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*James Hilyard was born on this date in 1830. He was a Black businessman and activist.
From Lancaster, PA, at an early age, James Kidd Hilyard worked on the steamboats that ran on the Ohio and Mississippi rivers. Records show that in 1845 he lived in Philadelphia and while working in 1856 he arrived in St. Paul, Minnesota. After serving in the American Civil War he returned in 1864 and opened a well-known clothing store where he also offered clothing repair and cleaning services at 468 Robert Street.
Hilyard also resided at this address, along with his wife, Sabre or Saba (née Halford), who worked as a housekeeper, and son William, who worked as a Pullman Porter. Hilyard sold real estate and insurance, and served as bandmaster for his Quadrille Band, which performed both within the city of Saint Paul and on the riverboats that stopped over. In addition to his business ventures, Hilyard was a social activist, raising money for relief efforts for Blacks migrating from the South to Kansas.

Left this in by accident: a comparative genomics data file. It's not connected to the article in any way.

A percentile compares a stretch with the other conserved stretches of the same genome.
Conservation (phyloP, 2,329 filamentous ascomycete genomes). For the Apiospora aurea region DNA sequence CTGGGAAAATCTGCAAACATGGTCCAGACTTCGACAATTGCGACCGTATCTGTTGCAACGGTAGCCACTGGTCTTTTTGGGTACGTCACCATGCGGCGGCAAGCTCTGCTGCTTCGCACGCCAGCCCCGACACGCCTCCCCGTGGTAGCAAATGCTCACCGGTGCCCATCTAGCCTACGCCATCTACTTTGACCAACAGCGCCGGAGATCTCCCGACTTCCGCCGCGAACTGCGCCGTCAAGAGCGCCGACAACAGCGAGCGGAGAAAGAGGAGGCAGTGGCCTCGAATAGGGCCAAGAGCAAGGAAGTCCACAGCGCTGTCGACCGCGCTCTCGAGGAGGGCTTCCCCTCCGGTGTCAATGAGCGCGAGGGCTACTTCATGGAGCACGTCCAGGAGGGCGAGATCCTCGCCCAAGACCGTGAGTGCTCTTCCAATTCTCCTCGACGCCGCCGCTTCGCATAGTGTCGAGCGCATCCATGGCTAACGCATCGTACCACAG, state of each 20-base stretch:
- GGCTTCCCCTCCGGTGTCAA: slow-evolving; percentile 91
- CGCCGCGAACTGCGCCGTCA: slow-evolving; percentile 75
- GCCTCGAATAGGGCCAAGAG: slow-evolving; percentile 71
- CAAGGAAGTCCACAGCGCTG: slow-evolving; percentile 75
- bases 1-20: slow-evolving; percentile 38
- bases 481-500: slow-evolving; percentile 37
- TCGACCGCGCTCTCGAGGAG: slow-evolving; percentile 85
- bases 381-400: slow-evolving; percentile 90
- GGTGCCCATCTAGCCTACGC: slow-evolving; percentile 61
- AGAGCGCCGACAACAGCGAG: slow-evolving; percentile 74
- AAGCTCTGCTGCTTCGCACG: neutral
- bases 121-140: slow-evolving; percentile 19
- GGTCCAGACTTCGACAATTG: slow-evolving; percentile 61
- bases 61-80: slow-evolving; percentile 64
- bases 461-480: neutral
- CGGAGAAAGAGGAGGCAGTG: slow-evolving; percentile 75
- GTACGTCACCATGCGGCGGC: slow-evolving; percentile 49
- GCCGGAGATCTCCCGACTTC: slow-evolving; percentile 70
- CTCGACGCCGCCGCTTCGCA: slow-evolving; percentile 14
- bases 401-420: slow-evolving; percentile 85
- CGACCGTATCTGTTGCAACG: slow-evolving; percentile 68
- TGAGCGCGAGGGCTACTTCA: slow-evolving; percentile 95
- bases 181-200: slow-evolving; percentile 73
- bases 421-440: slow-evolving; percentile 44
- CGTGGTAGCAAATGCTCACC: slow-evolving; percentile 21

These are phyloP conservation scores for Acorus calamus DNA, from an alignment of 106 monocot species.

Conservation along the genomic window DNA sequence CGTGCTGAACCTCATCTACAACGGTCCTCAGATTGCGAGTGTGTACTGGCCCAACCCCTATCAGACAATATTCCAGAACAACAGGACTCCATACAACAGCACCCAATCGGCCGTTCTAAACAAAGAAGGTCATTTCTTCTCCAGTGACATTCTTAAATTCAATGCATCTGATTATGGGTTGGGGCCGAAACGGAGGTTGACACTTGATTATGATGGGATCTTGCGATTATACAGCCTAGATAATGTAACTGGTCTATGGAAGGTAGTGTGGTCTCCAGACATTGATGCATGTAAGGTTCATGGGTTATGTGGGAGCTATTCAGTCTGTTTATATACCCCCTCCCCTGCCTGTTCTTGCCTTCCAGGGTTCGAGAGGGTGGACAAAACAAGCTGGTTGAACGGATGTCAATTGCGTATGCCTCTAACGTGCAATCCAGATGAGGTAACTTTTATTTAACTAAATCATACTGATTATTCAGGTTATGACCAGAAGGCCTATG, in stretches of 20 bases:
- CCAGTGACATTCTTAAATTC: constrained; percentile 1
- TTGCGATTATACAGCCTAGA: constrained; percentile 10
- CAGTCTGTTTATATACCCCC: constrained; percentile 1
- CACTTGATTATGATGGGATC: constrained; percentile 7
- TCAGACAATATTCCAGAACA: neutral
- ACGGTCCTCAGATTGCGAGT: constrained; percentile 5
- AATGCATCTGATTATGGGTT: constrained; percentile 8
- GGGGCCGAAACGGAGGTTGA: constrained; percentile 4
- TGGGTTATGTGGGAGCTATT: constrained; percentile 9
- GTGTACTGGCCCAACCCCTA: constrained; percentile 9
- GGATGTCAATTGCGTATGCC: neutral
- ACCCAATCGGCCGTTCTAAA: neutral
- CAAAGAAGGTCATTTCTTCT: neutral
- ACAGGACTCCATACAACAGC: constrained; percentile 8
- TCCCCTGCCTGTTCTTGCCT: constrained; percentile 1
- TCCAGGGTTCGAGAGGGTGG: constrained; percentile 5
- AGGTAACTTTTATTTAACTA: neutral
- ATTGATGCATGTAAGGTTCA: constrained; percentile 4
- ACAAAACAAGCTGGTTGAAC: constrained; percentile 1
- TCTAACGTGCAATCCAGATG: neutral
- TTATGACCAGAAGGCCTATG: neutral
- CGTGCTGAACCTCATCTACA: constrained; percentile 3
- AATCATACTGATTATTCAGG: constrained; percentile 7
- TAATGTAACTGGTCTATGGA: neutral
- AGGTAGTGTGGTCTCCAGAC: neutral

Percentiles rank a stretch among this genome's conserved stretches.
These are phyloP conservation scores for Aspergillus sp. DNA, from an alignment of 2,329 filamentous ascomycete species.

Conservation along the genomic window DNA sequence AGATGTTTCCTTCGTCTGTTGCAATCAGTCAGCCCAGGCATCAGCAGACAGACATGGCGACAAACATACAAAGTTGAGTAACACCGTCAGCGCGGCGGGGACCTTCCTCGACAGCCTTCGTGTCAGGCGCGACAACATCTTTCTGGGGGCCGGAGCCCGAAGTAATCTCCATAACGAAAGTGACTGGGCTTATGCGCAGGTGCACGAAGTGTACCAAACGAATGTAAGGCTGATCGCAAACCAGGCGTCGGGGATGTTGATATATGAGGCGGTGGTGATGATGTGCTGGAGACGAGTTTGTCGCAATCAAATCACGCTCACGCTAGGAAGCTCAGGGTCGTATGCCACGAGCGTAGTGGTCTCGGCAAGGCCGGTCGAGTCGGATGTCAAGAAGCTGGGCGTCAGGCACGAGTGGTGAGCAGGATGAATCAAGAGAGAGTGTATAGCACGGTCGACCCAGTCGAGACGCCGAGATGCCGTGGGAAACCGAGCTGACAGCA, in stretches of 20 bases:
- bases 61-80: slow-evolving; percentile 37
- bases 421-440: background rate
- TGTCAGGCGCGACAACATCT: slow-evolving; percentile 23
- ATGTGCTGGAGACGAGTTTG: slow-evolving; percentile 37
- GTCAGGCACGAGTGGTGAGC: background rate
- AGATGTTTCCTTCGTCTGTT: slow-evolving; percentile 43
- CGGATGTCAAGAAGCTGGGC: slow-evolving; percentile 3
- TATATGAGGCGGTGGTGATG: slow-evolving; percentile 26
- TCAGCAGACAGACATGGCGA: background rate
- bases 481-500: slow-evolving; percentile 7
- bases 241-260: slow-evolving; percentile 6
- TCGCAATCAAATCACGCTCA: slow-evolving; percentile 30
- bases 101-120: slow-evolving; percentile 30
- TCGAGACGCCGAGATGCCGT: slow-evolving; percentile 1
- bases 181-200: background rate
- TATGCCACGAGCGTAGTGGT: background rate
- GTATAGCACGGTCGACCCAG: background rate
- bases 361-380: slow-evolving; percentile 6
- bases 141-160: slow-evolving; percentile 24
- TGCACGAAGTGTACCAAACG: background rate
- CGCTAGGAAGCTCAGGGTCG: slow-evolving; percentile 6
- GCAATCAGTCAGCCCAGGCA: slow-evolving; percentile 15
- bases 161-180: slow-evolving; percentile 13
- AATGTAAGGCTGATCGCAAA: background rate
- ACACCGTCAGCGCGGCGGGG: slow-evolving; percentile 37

Hilyard was responsible for introducing Black masonry to Minnesota, establishing the Appeal, first Black newspaper in the state, and actively recruiting black lawyers, news editors, and doctors to the Minneapolis and St. Paul. Hilyard passed away in 1891 in Philadelphia and was interred in Oakland Cemetery in Saint Paul.